After two long years of turning inward and obsessing about ourselves, experts say consuming a broad media diet can make us feel better.
Reopening our hearts and minds to the world via news and current affairs has wellbeing benefits coming out of our Covid cave.
After two years of turning inward, experts say obsessing about personal safety and political ideology has made us less empathetic as well as less resilient. And cut off from friends, adventure and rites of passage, Australia’s anxious young adults could come off the blocks
as our most globally-minded generation yet.
Professor of Educational Psychology at the Australian Catholic University, John Munro suggests young adults can build empathy via visual news broadcasts.
“If they can create virtual experiences … and imagine they were there … they’re more likely to actually draw in emotion,” Prof Munro says.
But a narrow diet of news and current affairs reinforces rigid dichotomies like right/left and black/white and “causes us to be more insular and closed”.
“In some ways we are less tolerant of difference now than we were 50 years ago,” he says.
“That’s a real issue for us. The focus on personal comfort, identity and so on, doesn’t set people up to cope in this world.”
Consuming news and views widely develops agency and empowerment, Prof Munro suggests. “This is just so important all the way through life,” he says.
“There are all sorts of things that we don’t know … that we can’t do, that we can’t control, but how far can I go with all that I can do? We will continue to be stressed if we don’t seek opportunities for doing things.”
Social researcher Mark McCrindle says “great leaders and those that have influence in societies traditionally have always had that broad diet of consumption in terms of where they get their news and views from.”
The shrill extremes of social media and politics have “been a loss for us and for the social fabric of our national and local community”, McCrindle says.
“As we lose that ability to interact, connect and have that polite social discourse, we lose something of what it is to be Australian.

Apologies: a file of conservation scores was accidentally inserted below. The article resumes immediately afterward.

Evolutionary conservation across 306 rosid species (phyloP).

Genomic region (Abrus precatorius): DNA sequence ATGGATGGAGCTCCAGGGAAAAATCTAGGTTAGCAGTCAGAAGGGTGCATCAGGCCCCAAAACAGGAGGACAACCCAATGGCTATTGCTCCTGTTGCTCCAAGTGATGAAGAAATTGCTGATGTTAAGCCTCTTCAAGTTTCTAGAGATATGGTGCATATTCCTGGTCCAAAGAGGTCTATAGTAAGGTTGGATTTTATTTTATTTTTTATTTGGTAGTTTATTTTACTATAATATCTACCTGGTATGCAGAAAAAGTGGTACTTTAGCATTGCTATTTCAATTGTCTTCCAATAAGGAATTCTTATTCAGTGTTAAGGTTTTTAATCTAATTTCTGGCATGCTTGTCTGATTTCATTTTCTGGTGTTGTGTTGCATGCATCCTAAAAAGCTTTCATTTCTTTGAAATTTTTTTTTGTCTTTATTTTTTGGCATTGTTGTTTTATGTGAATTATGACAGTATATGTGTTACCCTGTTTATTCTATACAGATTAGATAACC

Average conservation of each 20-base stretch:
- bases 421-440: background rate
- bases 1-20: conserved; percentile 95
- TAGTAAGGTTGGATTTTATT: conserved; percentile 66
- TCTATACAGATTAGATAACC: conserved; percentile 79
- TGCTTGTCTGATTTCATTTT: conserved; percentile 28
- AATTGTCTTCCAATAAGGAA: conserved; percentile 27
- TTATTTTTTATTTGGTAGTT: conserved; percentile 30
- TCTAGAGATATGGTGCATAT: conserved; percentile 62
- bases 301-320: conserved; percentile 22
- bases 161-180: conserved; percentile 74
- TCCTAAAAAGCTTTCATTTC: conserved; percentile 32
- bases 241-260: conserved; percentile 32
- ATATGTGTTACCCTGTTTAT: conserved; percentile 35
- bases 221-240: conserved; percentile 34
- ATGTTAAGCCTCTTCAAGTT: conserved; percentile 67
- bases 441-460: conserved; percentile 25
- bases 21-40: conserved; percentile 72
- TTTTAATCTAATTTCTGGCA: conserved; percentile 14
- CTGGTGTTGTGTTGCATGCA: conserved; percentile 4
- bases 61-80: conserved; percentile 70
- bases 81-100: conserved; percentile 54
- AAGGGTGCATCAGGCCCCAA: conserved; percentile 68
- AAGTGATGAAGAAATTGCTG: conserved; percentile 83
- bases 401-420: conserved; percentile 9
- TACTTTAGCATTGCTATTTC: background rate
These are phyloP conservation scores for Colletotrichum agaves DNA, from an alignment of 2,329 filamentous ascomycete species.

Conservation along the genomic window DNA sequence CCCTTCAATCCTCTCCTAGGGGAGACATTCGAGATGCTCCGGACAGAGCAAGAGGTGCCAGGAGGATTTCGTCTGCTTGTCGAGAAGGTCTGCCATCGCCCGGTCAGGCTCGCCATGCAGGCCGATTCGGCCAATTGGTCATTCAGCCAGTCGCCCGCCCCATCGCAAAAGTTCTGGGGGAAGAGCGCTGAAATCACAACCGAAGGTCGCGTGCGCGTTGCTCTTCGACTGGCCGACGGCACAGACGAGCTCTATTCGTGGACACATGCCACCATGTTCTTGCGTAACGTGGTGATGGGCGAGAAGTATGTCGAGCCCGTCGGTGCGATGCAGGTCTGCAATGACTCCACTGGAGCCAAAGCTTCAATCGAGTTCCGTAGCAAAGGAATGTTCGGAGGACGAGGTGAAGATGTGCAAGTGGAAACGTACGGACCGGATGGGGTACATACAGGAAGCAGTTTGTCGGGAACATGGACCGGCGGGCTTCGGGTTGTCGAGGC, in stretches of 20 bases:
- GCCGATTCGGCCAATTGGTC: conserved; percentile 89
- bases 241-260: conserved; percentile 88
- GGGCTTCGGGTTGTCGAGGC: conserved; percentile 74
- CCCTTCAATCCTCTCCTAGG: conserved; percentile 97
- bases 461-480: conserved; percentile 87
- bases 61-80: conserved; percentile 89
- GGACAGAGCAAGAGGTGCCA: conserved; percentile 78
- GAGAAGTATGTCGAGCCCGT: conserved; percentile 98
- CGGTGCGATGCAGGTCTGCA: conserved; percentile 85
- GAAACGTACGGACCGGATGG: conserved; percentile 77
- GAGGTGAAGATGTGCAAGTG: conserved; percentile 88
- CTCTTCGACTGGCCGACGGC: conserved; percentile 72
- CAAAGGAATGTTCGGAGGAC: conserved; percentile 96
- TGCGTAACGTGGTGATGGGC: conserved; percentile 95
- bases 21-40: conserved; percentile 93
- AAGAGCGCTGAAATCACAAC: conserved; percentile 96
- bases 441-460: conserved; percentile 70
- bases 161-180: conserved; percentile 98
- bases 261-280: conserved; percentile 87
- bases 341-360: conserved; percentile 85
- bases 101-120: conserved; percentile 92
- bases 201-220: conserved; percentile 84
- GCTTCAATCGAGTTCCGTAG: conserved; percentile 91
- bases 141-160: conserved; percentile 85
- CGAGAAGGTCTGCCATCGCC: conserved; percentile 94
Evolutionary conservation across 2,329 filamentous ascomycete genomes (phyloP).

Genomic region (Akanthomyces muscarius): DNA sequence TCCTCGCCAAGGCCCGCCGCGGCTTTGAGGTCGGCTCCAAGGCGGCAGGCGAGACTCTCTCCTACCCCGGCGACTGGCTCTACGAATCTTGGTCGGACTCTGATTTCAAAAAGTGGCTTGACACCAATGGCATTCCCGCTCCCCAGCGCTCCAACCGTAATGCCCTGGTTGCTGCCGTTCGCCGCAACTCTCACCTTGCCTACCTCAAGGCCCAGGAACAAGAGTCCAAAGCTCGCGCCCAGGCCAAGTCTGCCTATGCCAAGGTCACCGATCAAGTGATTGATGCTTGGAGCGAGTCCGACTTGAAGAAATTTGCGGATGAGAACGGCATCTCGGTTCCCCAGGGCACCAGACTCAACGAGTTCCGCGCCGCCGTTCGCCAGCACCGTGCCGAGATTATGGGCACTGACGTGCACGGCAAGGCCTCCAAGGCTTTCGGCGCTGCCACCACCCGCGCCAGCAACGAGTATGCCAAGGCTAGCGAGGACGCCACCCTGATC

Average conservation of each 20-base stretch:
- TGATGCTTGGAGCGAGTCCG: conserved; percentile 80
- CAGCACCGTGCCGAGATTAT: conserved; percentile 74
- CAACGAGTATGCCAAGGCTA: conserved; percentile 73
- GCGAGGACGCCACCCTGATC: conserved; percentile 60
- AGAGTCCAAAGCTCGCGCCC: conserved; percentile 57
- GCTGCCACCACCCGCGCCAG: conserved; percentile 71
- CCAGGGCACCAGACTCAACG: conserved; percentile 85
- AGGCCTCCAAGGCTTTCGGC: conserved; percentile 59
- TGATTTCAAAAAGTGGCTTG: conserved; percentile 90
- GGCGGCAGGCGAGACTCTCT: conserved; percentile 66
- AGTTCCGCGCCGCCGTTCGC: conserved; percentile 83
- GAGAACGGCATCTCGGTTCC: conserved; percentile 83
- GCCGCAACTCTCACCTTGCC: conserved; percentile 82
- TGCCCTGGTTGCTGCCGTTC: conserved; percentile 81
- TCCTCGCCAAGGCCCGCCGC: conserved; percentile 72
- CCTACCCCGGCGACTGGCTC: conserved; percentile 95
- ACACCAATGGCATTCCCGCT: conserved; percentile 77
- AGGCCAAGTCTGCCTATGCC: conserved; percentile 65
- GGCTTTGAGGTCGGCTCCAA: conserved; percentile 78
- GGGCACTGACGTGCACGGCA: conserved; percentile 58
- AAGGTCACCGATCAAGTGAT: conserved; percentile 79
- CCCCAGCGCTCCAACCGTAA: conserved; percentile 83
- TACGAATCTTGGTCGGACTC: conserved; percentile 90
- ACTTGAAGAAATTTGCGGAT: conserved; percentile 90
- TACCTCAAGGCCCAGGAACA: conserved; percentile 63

“Wellbeing starts at the individual level and the best way to develop that resilience, robustness and to have that intellectual character forged is to hear different views and to have the opportunity to respond. Without that we can’t develop empathy – to be able to hear those different experiences, relate to them and build bridges.”
Kate de Brito, executive director of news streaming service Flash, says being unwilling to consider other viewpoints is “where you run into real problems”.
Flash brings together more than 20 global and local news services, delivering content and opinion from such diverse sources as CNN, Al Jazeera, BBC World, Bloomberg and Sky.
That kind of breadth is “particularly important for young people”, de Brito says, pointing to the recent COP26 climate conference, escalating famine in Africa and the plight of Afghanis as among issues galvanising teens and young adults into taking positive action.
“If you can get great, really credible news … and you can get them to learn a little bit more about the world that way, I think that’s a way to engender not just knowledge but empathy.”
Third-year university students Liam Spinks and Imogen Smith, both 21, consume news across traditional and social platforms.
“It feels good to feel informed,” says Spinks.
Both say the social media “bubble” can “isolate” users into narrow world views via the algorithms controlling the feed.
Also denied the “Roman town square” exchange of ideas on campus thanks to Covid, the couple says knowledge of world affairs makes them feel better.
“It gives me a sense of peace to know what’s going on,” Smith says.
BRING BACK THE DINNER DEBATE
A broad diet of credible news is good for wellbeing because it helps us think more independently and be more open to others. Here are some questions family members can ask each other around the table. Taking a position you don’t hold is a powerful empathy tool because you put yourself in someone else’s shoes.
– What is missing or not being said?
– Why didn’t they mention the other side of the story?
– Where are the people in all this?
– Where have these ideas come from?
– Are there other ways of thinking about this information?
– What other sources of reliable information should I find?
– Who else knows a lot about this subject?
– I don’t agree with this opinion – but why does someone think that?
Originally published as Why a wider world media diet might help restore our mojo